History Notes
From N.Y. Lunatic Asylum to New York Hospital's Westchester Division
Psychiatric News
Volume 41 Number 14 page 29-30

Psychiatric services delivered in general hospitals may appear to be a 20th-century innovation, but the practice began in 1752, when the Pennsylvania Hospital in Philadelphia provided for mental patients. In New York City, the New York Hospital, which received a royal charter in 1771, also admitted mental patients when it opened in 1792. Curable patients were preferred, and public patients, whose care was paid for by their townships, were admitted along with private patients.

The demand for admission led to construction of an adjacent building in 1808 known as the New York Lunatic Asylum. The state legislature provided an annuity to the hospital (1816-1849) to help defray the costs for public patients. (The first state mental hospital in New York opened in 1843 in Utica.)

Thomas Eddy, a Quaker member of the hospital Board of Governors of New York Hospital, had corresponded with Samuel Tuke of the Quaker York Retreat in England, where a new approach to treating mentally ill people, known as moral treatment, had been instituted. It consisted of kindly treatment, occupational and recreational activities, minimal or no restraint, and medication as needed. Eddy successfully pressed the Board of Governors to use the moral treatment approach at the New York Lunatic Asylum.

In 1816 the need for a larger asylum led to the purchase of land around 120th Street, and in 1821 the Bloomingdale Asylum was opened. Administration of the asylum was under a lay superintendent or warden, and visiting physicians provided medical services. The Asylum and Inspection committees of the Board of Governors provided supervision.

In 1825 James McDonald, M.D., was appointed "resident physician" and in 1831 was sent to study mental hospitals in Europe. McDonald was dissatisfied with his limited authority and urged the Board of Governors to give the resident physician more authority over patient treatment. Gradually this was accomplished, and after mid-century the resident physician became superintendent, while a warden oversaw tasks not related to patient care.

The asylum had been named Bloomingdale after the main road alongside the property, and this name maintained until well into the 20th century.

The press for admission continued as the city's population increased, and in 1868 the Board of Governors bought farm land north of the city in White Plains, Westchester County. In 1894 a large hospital was opened with the name of Society of the New York Hospital, Bloomingdale, White Plains. In the early 1900s Payne Whitney, a member of the Board of Governors, left a fund to New York Hospital for "neurologic and psychiatric work." To provide these services, a building known as the Payne Whitney Clinic was constructed at the New York Hospital site. In 1936 the name Bloomingdale disappeared, and the psychiatric hospital is now named Payne Whitney Westchester.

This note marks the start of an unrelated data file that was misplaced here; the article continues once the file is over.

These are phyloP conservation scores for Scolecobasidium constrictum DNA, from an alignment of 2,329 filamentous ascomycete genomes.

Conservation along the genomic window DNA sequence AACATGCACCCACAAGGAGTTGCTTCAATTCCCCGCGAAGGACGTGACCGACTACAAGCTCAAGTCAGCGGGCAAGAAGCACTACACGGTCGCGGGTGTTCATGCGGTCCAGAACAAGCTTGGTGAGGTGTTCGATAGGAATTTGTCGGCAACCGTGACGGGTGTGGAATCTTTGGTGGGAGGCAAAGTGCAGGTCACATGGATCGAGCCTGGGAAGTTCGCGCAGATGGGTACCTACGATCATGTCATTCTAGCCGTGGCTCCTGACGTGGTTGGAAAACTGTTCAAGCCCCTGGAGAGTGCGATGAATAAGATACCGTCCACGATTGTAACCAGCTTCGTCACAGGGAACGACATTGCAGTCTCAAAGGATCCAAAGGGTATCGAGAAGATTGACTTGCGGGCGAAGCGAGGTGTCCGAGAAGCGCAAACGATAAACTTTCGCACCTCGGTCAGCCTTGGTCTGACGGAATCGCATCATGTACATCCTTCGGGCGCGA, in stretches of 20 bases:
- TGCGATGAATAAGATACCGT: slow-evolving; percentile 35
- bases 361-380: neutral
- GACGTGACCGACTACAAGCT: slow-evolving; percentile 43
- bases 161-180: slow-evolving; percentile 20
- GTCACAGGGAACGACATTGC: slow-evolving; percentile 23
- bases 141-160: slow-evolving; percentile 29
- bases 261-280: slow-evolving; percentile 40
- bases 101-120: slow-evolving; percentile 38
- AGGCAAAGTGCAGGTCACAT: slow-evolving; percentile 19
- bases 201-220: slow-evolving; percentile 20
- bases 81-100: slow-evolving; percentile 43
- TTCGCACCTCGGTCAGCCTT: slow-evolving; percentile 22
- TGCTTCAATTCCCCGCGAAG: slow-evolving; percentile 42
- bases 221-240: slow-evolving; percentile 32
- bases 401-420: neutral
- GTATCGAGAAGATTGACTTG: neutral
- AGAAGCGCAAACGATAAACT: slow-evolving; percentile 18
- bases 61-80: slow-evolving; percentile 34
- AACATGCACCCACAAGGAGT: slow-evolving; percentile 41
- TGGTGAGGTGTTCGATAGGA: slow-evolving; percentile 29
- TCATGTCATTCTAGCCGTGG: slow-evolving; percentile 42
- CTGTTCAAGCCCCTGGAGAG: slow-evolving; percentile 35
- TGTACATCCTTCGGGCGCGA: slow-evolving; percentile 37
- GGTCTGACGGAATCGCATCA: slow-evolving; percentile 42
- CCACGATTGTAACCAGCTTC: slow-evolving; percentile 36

Three histories of Bloomingdale have been written. In 1848 Pliny Earle, M.D., a founding father of the predecessor of the American Psychiatric Association and superintendent of the hospital, published A History, Description, and Statistics of the Bloomingdale Hospital for the Insane. in 1921 the Society of the New York Hospital produced A Psychiatric Milestone to mark the hospital's centenary. In 1945 William L. Russell, M.D., superintendent of Bloomingdale from 1911-1936 published the New York Hospital, A History of the Psychiatric Service, 1721-1936. Preserved hospital records provide a treasure trove of information about 19th- and early 20th-century psychiatry.

The history of Bloomingdale also portrays its contributions to American psychiatry. Seven APA presidents have been superintendent or on the staff of the hospital: Charles Nichols, M.D. (1873-74), Pliny Earle, M.D. (1884-85), William Russell, M.D. (1931-32), Clarence Cheney, M.D. (1935-36), Macfie Campbell, M.D. (1936-37), Karl Bowman, M.D. (1941-46), and Samuel Hamilton, M.D. (1946-47). ▪

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